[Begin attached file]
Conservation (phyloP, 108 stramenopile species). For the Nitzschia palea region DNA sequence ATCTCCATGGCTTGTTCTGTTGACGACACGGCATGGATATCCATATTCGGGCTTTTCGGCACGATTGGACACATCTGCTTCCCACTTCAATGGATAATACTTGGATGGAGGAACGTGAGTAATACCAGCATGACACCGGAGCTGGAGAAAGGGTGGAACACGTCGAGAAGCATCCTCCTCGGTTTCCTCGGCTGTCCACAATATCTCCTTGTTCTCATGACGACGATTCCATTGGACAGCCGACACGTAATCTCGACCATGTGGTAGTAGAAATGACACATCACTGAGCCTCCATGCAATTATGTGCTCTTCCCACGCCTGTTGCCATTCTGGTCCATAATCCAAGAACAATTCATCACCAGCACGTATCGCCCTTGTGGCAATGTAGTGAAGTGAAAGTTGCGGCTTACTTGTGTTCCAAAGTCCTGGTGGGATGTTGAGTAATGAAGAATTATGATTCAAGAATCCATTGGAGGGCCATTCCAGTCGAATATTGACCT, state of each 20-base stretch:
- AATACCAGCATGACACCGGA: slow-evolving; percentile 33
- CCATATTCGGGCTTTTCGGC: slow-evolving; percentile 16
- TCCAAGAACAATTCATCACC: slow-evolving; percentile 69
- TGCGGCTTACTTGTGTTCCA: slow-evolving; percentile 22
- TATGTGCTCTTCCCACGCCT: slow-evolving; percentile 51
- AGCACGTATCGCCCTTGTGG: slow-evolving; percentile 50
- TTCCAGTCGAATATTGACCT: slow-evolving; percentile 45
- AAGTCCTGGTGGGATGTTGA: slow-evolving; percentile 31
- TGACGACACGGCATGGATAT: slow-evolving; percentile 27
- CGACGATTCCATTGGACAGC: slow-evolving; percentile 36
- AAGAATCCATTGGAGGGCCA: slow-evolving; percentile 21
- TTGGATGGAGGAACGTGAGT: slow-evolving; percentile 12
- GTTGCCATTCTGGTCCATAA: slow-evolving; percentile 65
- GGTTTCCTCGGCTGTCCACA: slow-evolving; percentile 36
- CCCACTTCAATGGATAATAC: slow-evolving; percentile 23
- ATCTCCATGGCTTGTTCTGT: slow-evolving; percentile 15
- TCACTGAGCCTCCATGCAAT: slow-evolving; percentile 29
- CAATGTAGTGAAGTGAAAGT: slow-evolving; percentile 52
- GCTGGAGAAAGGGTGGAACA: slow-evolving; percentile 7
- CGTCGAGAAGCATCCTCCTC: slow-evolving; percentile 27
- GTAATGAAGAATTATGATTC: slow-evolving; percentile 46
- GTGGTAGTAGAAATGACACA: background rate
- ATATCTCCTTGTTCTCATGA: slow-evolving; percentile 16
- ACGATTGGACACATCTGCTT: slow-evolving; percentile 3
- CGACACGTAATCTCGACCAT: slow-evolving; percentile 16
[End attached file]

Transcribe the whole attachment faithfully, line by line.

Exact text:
Conservation (phyloP, 108 stramenopile species). For the Nitzschia palea region DNA sequence ATCTCCATGGCTTGTTCTGTTGACGACACGGCATGGATATCCATATTCGGGCTTTTCGGCACGATTGGACACATCTGCTTCCCACTTCAATGGATAATACTTGGATGGAGGAACGTGAGTAATACCAGCATGACACCGGAGCTGGAGAAAGGGTGGAACACGTCGAGAAGCATCCTCCTCGGTTTCCTCGGCTGTCCACAATATCTCCTTGTTCTCATGACGACGATTCCATTGGACAGCCGACACGTAATCTCGACCATGTGGTAGTAGAAATGACACATCACTGAGCCTCCATGCAATTATGTGCTCTTCCCACGCCTGTTGCCATTCTGGTCCATAATCCAAGAACAATTCATCACCAGCACGTATCGCCCTTGTGGCAATGTAGTGAAGTGAAAGTTGCGGCTTACTTGTGTTCCAAAGTCCTGGTGGGATGTTGAGTAATGAAGAATTATGATTCAAGAATCCATTGGAGGGCCATTCCAGTCGAATATTGACCT, state of each 20-base stretch:
- AATACCAGCATGACACCGGA: slow-evolving; percentile 33
- CCATATTCGGGCTTTTCGGC: slow-evolving; percentile 16
- TCCAAGAACAATTCATCACC: slow-evolving; percentile 69
- TGCGGCTTACTTGTGTTCCA: slow-evolving; percentile 22
- TATGTGCTCTTCCCACGCCT: slow-evolving; percentile 51
- AGCACGTATCGCCCTTGTGG: slow-evolving; percentile 50
- TTCCAGTCGAATATTGACCT: slow-evolving; percentile 45
- AAGTCCTGGTGGGATGTTGA: slow-evolving; percentile 31
- TGACGACACGGCATGGATAT: slow-evolving; percentile 27
- CGACGATTCCATTGGACAGC: slow-evolving; percentile 36
- AAGAATCCATTGGAGGGCCA: slow-evolving; percentile 21
- TTGGATGGAGGAACGTGAGT: slow-evolving; percentile 12
- GTTGCCATTCTGGTCCATAA: slow-evolving; percentile 65
- GGTTTCCTCGGCTGTCCACA: slow-evolving; percentile 36
- CCCACTTCAATGGATAATAC: slow-evolving; percentile 23
- ATCTCCATGGCTTGTTCTGT: slow-evolving; percentile 15
- TCACTGAGCCTCCATGCAAT: slow-evolving; percentile 29
- CAATGTAGTGAAGTGAAAGT: slow-evolving; percentile 52
- GCTGGAGAAAGGGTGGAACA: slow-evolving; percentile 7
- CGTCGAGAAGCATCCTCCTC: slow-evolving; percentile 27
- GTAATGAAGAATTATGATTC: slow-evolving; percentile 46
- GTGGTAGTAGAAATGACACA: background rate
- ATATCTCCTTGTTCTCATGA: slow-evolving; percentile 16
- ACGATTGGACACATCTGCTT: slow-evolving; percentile 3
- CGACACGTAATCTCGACCAT: slow-evolving; percentile 16